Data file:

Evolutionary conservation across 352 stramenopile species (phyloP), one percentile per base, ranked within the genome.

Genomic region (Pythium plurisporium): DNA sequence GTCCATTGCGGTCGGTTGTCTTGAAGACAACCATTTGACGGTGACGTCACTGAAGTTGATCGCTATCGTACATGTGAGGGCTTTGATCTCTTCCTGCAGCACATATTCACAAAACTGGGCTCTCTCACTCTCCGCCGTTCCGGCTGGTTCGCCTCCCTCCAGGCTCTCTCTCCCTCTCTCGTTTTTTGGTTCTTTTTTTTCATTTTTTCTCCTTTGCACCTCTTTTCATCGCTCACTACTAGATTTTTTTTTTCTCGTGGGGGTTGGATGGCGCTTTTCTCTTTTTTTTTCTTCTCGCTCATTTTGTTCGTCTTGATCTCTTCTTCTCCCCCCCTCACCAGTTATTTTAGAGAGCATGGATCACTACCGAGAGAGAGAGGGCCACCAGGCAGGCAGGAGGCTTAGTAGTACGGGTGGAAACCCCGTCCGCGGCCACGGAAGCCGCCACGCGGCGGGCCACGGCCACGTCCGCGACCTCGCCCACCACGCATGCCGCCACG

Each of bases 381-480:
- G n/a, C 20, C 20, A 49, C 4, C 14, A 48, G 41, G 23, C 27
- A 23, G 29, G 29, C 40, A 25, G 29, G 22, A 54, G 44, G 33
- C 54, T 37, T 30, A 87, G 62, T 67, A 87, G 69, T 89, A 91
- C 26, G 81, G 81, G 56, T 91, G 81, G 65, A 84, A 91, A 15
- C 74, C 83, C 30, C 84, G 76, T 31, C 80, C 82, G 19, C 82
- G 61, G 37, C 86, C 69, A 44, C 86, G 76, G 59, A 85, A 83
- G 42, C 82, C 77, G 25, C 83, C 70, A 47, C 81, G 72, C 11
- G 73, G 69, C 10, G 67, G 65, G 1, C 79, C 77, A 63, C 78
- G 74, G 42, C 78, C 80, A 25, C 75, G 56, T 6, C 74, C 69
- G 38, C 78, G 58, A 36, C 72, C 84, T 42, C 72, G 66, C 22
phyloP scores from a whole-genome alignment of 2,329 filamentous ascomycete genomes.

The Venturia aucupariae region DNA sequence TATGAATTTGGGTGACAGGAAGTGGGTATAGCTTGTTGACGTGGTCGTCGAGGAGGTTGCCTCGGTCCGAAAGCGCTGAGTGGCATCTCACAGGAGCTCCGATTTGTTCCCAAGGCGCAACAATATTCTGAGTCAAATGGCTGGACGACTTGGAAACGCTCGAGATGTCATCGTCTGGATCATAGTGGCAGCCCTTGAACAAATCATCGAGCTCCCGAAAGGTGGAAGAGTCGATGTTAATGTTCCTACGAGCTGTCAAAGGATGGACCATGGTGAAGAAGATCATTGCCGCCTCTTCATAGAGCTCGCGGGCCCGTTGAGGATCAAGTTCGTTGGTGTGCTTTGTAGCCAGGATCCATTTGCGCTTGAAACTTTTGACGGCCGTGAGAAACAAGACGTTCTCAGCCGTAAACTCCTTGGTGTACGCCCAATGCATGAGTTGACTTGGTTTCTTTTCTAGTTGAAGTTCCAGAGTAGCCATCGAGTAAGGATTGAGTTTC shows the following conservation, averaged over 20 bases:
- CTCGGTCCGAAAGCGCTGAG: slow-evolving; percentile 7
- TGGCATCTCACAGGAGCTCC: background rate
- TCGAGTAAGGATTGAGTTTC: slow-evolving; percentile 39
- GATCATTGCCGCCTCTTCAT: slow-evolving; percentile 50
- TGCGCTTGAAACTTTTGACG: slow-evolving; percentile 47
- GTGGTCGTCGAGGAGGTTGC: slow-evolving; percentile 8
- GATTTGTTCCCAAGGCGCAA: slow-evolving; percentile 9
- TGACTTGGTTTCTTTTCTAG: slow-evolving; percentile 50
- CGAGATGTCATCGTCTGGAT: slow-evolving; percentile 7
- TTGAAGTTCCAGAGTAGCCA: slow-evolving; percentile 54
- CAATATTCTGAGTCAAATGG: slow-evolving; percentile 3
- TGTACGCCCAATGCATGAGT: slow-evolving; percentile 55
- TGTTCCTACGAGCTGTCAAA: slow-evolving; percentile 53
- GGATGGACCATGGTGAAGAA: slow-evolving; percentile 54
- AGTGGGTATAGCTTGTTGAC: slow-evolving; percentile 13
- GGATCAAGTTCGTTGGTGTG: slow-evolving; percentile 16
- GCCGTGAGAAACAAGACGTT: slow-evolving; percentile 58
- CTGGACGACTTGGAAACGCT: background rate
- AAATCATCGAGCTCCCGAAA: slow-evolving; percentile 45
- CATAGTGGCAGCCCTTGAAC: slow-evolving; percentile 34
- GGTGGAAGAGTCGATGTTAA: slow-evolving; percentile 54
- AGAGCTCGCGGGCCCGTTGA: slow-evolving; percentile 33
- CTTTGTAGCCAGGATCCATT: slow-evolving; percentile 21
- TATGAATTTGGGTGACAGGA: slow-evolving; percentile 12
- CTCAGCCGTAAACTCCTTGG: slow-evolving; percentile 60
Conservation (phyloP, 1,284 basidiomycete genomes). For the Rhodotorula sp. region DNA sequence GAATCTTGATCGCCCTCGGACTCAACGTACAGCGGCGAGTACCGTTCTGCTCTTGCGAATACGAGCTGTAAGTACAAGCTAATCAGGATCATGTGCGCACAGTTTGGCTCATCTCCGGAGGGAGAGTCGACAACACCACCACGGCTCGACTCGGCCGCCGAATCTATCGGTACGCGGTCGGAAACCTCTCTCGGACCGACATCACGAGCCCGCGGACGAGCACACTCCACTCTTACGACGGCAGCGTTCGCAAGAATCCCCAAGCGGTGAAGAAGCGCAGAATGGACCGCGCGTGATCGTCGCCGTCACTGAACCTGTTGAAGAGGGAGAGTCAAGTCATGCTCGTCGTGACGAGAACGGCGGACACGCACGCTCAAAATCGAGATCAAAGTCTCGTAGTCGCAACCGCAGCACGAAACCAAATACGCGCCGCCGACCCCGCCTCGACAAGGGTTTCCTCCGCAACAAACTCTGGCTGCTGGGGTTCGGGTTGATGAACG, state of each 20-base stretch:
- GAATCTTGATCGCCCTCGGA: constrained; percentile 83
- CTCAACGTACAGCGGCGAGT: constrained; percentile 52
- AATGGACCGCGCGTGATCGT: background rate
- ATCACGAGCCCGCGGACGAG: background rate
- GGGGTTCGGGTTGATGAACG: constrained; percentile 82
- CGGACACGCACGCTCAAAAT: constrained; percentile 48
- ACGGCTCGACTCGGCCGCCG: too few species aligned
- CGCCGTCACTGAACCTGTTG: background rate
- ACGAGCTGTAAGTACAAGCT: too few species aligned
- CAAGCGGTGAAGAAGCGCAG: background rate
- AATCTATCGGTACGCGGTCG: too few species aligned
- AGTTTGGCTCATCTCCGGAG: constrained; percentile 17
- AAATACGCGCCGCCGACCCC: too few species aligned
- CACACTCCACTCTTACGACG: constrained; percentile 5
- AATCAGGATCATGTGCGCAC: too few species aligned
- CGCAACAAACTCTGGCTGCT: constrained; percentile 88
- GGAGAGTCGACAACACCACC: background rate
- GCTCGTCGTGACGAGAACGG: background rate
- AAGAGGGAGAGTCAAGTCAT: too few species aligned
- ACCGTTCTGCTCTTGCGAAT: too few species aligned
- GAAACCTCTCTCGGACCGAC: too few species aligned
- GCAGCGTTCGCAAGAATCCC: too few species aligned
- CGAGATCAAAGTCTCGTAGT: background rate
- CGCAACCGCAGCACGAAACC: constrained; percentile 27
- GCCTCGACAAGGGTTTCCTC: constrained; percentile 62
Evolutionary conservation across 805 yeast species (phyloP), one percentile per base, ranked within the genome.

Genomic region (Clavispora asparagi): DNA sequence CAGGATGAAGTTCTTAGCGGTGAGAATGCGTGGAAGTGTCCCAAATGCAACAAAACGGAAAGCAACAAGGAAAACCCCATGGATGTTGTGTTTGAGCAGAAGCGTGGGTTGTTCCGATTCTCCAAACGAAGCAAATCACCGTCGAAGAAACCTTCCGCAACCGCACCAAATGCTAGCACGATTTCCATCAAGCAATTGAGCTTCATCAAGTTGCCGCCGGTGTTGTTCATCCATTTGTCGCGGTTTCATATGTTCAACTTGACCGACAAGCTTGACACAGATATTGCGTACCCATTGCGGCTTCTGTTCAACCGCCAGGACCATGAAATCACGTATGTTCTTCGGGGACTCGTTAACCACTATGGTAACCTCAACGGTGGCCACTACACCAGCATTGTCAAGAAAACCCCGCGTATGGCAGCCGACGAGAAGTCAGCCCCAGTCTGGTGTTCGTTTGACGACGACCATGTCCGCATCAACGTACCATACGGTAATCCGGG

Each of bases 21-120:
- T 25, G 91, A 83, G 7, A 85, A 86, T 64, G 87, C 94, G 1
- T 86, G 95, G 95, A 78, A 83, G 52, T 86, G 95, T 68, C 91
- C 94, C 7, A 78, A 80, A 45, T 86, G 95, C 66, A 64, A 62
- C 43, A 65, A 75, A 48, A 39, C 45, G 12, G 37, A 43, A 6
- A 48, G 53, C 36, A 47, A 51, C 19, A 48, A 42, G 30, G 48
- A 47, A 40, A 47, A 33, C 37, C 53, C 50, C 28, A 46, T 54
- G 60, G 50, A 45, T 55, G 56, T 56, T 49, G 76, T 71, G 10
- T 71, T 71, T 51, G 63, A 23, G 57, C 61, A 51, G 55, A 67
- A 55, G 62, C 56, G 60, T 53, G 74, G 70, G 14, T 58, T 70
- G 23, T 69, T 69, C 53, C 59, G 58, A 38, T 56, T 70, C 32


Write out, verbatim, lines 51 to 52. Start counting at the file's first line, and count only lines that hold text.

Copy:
- CAAGCGGTGAAGAAGCGCAG: background rate
- AATCTATCGGTACGCGGTCG: too few species aligned